Math is very important in music so we use it every day. We talk about the number of beats in each measure. We talk about the values of different types of notes and rests. For example, I may ask the class what the value of a quarter note is, and when they say one beat, I ask them what happens to the note if it has a dot on it.  They have to know that a dot equals half of the value of the no, and that it would then equal one and one half beats. In addition, we talk about how two eighth notes equal one quarter note, two quarter notes equal one half note, and two half notes equal one whole note.

Do you use any technology (like calculators or computers) to help with this math?

Our math is basic fractional math that does not require a calculator.

How do you think math helps you do your job better?

Math and music go hand in hand. I explain to students every day that they need to understand fractions in order to understand music. If I could not explain that to students, then they would not understand many aspects of music. So it not only helps me do my job better, it is absolutely essential.

How comfortable with math do you feel? 

I am comfortable with math that I use every day, but math is not my strong suit.

What kind of math did you take in high school?

I took algebra 1 and 2 in high school.  Also, I took geometry. I think that I was good at it them because I was in accelerated math. However, when I took math in college, I realized I was not as good at it as I had originally thought.

Did you have to learn new skills in order to do the math you use in your job?

No, the math I use daily is basic math that middle schoolers can understand so that I can meet my teaching and learning goals with them.

So, when Tiffany’s students utilize their basic math skills in choir, I bet it is music to her ears.  If you have questions for Tiffany, send them my way, and I will be happy to send them to her!

Photo Credit: Brandon Giesbrecht via Compfight cc

Today, you will meet Bonnee Byrne who is Freelance Artist and Owner of Signs by Bonnee.  She has been painting artwork and signs for the past twenty-six years.  Sound like fun, huh?  She even seems to enjoy the math aspect of the job!

Can you explain what you do for a living? 

I am a painter. This includes painting portraits in charcoal, pastels, and oil paint. I also do other professional artwork such as butcher paper commercial and all occasion banners, window painting, caricatures and illustrations.

When do you use basic math in your job?

The main time that I use math is when I am planning to make very long banners. I work on an easel that is 8 feet long and 4 feet high. Many times my banners have been 20 to 40 feet long. I have to calculate how much to paint on each 8-foot segment in order for the banner to come out right and the wording to be centered.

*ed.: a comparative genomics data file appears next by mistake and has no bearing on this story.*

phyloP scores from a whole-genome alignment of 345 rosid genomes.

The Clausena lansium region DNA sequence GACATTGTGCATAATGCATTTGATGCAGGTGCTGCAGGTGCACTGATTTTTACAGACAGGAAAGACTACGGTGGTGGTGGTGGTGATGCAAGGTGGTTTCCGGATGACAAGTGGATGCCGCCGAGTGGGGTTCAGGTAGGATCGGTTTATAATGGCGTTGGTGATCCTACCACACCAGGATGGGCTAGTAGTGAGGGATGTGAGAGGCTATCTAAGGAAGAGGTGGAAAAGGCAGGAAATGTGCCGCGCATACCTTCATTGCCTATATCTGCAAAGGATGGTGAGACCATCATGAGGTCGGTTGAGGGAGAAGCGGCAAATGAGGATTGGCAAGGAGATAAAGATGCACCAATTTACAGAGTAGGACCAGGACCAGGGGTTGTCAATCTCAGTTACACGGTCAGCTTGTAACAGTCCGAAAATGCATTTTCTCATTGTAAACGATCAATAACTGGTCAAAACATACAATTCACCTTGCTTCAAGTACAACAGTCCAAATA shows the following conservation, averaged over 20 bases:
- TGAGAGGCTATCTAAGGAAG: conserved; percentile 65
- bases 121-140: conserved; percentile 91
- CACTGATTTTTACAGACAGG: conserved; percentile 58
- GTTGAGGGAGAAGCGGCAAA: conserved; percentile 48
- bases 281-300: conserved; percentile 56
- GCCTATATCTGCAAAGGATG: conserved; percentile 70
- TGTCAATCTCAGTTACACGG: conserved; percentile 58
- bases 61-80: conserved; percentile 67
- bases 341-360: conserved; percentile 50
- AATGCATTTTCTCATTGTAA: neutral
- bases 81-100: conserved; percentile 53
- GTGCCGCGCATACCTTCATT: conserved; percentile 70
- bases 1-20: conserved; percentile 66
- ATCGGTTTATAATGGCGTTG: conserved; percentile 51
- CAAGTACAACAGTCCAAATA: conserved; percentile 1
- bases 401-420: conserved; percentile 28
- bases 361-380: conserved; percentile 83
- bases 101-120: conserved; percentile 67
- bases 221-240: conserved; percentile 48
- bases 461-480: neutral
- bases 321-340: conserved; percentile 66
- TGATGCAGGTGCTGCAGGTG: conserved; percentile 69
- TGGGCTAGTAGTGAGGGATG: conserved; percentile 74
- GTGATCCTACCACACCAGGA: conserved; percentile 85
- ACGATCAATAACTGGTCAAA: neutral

How do you think math helps you do your job better?

It would be impossible to do this job without basic math skills.

How comfortable with math do you feel? 

I am fairly comfortable with basic math all the time. I am not very familiar with advanced math.

What kind of math did you take in high school?

I chose to take Algebra and Geometry only- the minimum amount to graduate. I did not have to have any math in college since I was an art major. I did not like algebra at all and do not feel like I had a complete understanding of it. I did like geometry much better probably because I am an artist and learn things better in a visual format.

Did you have to learn new skills in order to do the math you use in your job?

No, I picked it up using the skills I learned in school.

Goes to show that even if math is not your favorite subject, when used to do something you love…it’s not so bad!.  If you want to hear more about Bonnee’s artwork, let me know I would be happy to connect you!

I’ve been dying to have a fashion designer in this spot for a very long time. So when designer Sole Salvo‘s message arrived in my inbox on Friday morning, I was thrilled! As an avid sewer — who doesn’t like using patterns — I am fascinated with the process of fashion design. I know there is a lot of math involved. Some of it has to be a gut instinct — how will this angle work on a human body? And some of it is very calculated — what do I need to add in order to get a 5/8″ seam allowance?

Sole has been working as a designer for nine years, currently working for a large clothing company in New York. Here’s how she uses math in her job.

Can you explain what you do for a living? 

I design women’s clothing. I sketch new styles then give the specs (measurements of the garment, like length, waist measurement, neck drop etc) to the tech designer or pattern maker to make a sample. I pick out fabrics, colors and trims, like buttons and thread, to complete the look of each garment. Once my seasonal collection is complete, I review it with my merchant team who decided what to buy for the store.

When do you use basic math in your job?

Math is important for design. We have to measure our sample garments to know where we need to add or subtract fabric to make the garment fit well. Additionally a strong understanding of geometry is important for understanding how the flat pattern shape will make up into a 3D garment as well as what part of the flat pattern to change to fix the fit.

Do you use any technology (like calculators or computers) to help with this math?

I usually don’t use technology for this myself because the calculations I have to do are usually simple, like adding 1/4″ here and 1/8″ there, but my cross functional partners on the tech team do use a computer program to digitally manipulate the flat garment pattern. I use Illustrator to draw my flat sketches — these are the detailed sketches that the factory pairs with the measurement specs to make up the sample. These drawings have to be very accurate and clear so the factory can see each detail of stitching and seaming, as well as the overall proportion and look of the garment.

How do you think math helps you do your job better?